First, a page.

London's Tate Modern is home to some gorgeous Bridget Riley canvases, huge rectangles of rhombic mosaics, in shifting colour that one can stand in front of and lose oneself in. A fifteen minute stroll west along the embankment, the Hayward Gallery seems to have all of them and then carpet bombs the place with a massive selection of the artist's extraordinary, life-long output. The gallery's airy spaces are filled with a veritable cornucopia of her work, spanning from 1947 to today. It is an authoritative exhibition, showing the artist's 70-year development, a grounded and playful exploration of human perception.
Riley's black and white phase, to which she has often returned for further exploration, tested the contention that "certain elements within a particular situation remain constant" whilst "others precipitate the destruction of themselves by themselves". Try it. Stand in front of Movement in Squares or Blaze 1 and try not to see a monochrome vision of Kubrick's stargate where what is absolutely static on the canvas appears to be moving on the retina.
The scale of canvas which triggers this doesn't seem to matter. The exhibition presents several wall-sized paintings - in colour and in black-and-white - and one can advance towards them or retire back from them to engage the peak of this effect. The photographs I took to use on this post are shrunken versions of their real-life equivalents and even they unleash the same degree of retinal disturbance. (By the way, each has a larger version for you to call up with a click.) One is reminded of the prehistoric BBC test card F as seen on a diminutive black-and-white TV, fuzzed up with the famous moiré pattern.
So many aspects of this exhibition are glorious. Top of the list is being able to get up close and personal with these canvases. To close in on them and discover that what you thought was a triple-colour group of parallel lines, black sandwiched with blue and red, is in fact a black line sandwiched by bands of colour that intermittently narrow to cause a pulsing effect, is a small revelation, one that plants a seed about how a Riley painting works.
Her Cascando, at four and a half metres long, is a series of (mostly) triangles. As your eye roves around this expanse of black and white, a tug-of-war unfolds as to whether you are looking at black triangles on a white background, or vice versa. And at what point does the one change over into the other? Confounding this, as a visual digression, an interjection, is the fact that many of these triangles have one side which is curved - and these curves are either concave or convex. Trying to nail it all down is nearly impossible as every attempt to count the frequency of an individual pattern is frustrated by the shifting position of each component. Yes, "destruction of themselves by themselves" indeed!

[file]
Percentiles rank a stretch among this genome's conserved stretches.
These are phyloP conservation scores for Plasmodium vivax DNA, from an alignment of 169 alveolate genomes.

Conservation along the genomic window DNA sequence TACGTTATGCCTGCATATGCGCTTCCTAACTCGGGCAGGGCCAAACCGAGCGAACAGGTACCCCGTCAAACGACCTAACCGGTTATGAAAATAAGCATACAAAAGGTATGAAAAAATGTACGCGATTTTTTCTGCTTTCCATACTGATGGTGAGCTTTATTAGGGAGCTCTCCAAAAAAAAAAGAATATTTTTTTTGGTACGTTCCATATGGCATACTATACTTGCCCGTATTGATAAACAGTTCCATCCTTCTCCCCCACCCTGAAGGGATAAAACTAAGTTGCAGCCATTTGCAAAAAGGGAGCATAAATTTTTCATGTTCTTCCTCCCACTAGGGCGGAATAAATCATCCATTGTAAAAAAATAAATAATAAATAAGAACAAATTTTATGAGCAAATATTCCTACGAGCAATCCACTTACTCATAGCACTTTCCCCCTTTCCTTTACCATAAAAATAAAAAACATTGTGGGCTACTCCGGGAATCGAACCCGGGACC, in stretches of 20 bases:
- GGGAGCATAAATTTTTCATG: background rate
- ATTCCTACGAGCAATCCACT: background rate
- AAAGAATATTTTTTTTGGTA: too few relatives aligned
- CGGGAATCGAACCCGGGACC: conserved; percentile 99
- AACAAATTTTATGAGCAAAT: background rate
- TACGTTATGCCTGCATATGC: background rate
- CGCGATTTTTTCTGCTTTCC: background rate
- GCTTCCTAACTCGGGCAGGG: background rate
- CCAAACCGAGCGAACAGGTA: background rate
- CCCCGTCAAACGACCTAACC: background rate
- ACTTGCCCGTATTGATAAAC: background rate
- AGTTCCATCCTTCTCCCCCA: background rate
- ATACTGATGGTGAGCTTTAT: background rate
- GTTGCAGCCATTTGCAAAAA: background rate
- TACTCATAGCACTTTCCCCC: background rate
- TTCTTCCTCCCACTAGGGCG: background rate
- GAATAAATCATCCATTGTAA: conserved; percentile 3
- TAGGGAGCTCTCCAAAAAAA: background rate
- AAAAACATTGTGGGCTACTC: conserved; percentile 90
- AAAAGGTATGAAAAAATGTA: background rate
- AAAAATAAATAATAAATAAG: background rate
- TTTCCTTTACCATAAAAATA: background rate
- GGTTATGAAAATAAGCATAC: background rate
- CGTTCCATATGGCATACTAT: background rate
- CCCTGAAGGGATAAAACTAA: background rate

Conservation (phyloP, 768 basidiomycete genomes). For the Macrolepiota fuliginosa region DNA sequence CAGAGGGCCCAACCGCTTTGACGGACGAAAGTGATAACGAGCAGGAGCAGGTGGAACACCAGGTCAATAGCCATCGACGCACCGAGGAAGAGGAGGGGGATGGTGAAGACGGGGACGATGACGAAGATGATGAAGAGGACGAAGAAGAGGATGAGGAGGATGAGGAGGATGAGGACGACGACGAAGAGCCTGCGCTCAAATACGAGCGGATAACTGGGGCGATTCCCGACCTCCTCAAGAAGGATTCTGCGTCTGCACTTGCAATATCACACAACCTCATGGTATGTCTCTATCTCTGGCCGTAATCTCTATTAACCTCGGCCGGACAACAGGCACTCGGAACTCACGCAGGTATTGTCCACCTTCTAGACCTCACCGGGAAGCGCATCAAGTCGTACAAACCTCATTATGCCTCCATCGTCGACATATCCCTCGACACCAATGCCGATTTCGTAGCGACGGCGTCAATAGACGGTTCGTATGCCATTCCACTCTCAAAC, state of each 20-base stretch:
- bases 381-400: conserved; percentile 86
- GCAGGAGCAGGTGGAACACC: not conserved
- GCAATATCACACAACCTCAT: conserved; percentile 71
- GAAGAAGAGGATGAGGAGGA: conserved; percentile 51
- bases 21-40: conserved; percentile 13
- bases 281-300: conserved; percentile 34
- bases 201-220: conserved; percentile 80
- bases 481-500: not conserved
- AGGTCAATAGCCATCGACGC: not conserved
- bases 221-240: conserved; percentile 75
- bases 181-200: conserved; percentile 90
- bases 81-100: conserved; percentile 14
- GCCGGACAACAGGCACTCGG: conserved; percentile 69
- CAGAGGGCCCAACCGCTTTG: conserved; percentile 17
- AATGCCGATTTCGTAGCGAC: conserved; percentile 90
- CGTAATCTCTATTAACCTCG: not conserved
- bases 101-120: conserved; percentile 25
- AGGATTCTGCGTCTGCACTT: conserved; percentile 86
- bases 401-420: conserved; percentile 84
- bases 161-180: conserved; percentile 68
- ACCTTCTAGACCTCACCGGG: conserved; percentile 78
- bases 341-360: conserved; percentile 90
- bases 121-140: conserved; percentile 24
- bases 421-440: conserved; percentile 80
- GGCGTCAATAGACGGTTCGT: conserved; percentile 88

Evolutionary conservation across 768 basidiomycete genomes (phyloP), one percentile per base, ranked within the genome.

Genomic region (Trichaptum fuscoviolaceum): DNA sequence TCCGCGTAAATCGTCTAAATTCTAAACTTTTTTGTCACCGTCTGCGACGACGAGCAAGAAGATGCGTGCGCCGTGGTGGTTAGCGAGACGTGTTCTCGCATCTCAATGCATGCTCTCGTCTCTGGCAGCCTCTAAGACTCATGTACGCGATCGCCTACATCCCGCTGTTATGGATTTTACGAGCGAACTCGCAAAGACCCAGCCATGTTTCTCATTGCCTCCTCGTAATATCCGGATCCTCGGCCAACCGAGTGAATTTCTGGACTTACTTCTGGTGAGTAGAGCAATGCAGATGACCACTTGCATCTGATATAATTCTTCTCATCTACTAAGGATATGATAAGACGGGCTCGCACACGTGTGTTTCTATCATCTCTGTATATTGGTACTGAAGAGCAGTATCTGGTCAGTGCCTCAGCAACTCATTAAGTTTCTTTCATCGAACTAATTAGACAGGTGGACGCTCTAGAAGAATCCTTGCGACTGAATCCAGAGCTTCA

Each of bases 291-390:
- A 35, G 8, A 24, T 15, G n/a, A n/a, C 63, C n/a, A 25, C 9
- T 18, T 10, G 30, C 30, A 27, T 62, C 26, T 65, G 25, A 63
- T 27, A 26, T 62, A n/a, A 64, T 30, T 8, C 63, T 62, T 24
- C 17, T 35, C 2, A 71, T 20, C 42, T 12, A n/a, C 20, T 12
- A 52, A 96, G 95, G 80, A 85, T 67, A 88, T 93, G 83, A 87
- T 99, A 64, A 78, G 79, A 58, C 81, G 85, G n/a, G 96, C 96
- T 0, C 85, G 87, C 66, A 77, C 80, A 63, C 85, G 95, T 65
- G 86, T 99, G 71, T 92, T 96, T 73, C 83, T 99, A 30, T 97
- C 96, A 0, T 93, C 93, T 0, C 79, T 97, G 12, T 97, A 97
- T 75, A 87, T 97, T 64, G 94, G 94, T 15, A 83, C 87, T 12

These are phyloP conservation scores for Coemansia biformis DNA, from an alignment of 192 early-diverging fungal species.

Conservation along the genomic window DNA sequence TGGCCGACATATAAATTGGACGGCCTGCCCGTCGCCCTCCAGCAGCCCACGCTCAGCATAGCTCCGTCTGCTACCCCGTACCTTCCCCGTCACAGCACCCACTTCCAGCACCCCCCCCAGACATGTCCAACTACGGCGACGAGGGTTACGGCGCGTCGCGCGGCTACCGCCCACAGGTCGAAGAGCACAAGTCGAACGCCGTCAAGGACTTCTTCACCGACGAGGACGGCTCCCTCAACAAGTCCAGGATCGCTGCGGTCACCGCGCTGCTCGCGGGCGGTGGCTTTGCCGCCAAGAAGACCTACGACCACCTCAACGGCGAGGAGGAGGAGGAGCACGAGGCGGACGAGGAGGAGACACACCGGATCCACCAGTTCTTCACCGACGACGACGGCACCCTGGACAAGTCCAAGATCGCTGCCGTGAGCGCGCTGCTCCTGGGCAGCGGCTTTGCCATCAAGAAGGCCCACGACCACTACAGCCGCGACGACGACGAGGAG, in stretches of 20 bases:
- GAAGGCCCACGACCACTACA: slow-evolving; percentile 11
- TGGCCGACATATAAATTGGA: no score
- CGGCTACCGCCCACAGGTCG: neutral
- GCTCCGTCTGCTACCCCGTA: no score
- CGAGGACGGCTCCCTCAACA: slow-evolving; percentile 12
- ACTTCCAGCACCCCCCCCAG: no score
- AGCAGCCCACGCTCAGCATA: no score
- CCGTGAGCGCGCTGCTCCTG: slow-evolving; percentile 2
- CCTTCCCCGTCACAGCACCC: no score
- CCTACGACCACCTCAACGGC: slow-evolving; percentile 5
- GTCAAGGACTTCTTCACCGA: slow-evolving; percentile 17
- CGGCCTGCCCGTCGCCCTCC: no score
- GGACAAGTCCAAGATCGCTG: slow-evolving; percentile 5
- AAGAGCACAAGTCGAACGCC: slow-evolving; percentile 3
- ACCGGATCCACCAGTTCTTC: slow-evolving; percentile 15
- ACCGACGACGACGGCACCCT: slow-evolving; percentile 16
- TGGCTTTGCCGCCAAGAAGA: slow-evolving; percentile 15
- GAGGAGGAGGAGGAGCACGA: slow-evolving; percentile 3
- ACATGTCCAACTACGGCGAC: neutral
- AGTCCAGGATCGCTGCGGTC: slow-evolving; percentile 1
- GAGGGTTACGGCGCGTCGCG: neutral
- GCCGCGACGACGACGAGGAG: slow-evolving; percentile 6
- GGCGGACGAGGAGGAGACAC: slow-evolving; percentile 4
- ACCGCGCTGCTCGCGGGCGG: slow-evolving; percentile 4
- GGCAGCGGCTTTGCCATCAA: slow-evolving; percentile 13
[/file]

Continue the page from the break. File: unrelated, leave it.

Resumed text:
The second thing one notices in the detail is the utter clarity of these lines. Where black meets white is the crispest possible line, the sort than anyone dabbling with pen and ink or watercolour will aspire to and rarely achieve. There are absolutely no spodges, no percolating or leaching from one side of the line to the other. The same is true in colour, that borders between one colour and its adjacent colour are 100% crisp, again irrespective of scale. It is utterly beguiling. It is all the more important as it is on these colour boundaries that our vision adds its own shades and progressions where none exist on the canvas. This demonstrates Riley's contentions in the Stripes and Diagonals work that "you can never see colour by itself, it is always affected by other colours". These colour canvases of hers play with this interrelationship.
Riley's rhomboid paintings test this further by combining the dynamism of her black-and-white work with her work on colour paradox. High Sky plays with the expectation and disappointment of perceived pattern. These are large canvases, over two metres across and, standing back from them, one wrestles with the rhomboids, trying to hold them in place long enough to establish what their sequence intervals might have been. Some protrude out of the space allocated to them, defying what might have been their assigned role. They seem to have forced themselves out of their starting point and extended themselves towards the bottom-left of the canvas. Others appear to have landed in the wrong place and sit uncomfortably adjacent to others of the same colour, interlopers in the geometric framework, confounding an orderly distribution of colour.
The Hayward has one of their upstairs galleries devoted to Riley's study of how these visual effects operate. It is exquisite, demonstrating a vigorous work ethic. Large scale preparatory drawings, tests and analyses are presented, many with detailed annotations. One gets a feel for the process whereby she combined analysis with judgement, leading to her signing off a blueprint from which her assistants could then execute the final painting.
Also included was a section on Riley's early work exploring Georges Seurat's pointillism, bringing a more scientific approach to painting with colour. Her copy of his Le Pont de Courbevoie helped her appreciate how an apparently fragmented image can be assembled whole in the viewer's mind. It gave her "a sense of the viewer's importance as an active participant".
This is a glorious exhibition, a fitting tribute to Britain's inspirational op-art doyenne. It runs at the Hayward Gallery until 26th January 2020.